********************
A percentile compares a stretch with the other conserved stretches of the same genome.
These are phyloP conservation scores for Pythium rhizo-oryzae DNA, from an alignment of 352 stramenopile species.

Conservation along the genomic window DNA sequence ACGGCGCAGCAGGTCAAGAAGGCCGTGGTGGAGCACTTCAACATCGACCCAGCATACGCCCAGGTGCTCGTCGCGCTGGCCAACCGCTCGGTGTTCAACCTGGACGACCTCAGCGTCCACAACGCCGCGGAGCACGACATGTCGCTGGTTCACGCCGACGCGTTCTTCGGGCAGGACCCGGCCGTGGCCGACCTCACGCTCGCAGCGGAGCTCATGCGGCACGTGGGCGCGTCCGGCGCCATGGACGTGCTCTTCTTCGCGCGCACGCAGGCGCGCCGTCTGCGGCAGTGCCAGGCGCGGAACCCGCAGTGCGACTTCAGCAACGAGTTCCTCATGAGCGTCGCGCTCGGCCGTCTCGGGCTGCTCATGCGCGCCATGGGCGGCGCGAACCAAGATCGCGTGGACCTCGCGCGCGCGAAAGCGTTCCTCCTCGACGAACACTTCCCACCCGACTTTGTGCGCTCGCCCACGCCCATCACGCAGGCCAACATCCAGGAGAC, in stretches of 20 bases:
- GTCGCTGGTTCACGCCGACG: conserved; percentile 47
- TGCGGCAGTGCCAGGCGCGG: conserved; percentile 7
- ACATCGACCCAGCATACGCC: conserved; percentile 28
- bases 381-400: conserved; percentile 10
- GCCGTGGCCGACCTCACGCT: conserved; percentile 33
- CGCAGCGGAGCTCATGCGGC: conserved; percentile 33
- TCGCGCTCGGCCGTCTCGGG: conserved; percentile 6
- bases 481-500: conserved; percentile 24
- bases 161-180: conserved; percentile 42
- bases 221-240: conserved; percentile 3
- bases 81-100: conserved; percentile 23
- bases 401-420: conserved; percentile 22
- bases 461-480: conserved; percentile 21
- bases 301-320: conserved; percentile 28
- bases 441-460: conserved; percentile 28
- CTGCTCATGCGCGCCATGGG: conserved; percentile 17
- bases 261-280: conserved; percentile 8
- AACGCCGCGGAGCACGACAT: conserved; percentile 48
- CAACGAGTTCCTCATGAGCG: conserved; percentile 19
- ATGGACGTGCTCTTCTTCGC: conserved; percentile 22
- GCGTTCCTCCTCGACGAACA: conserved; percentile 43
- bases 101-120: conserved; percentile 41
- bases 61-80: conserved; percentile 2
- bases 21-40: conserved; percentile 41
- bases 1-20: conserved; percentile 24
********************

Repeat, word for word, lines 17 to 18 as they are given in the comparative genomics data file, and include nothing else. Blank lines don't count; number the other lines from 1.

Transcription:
- bases 301-320: conserved; percentile 28
- bases 441-460: conserved; percentile 28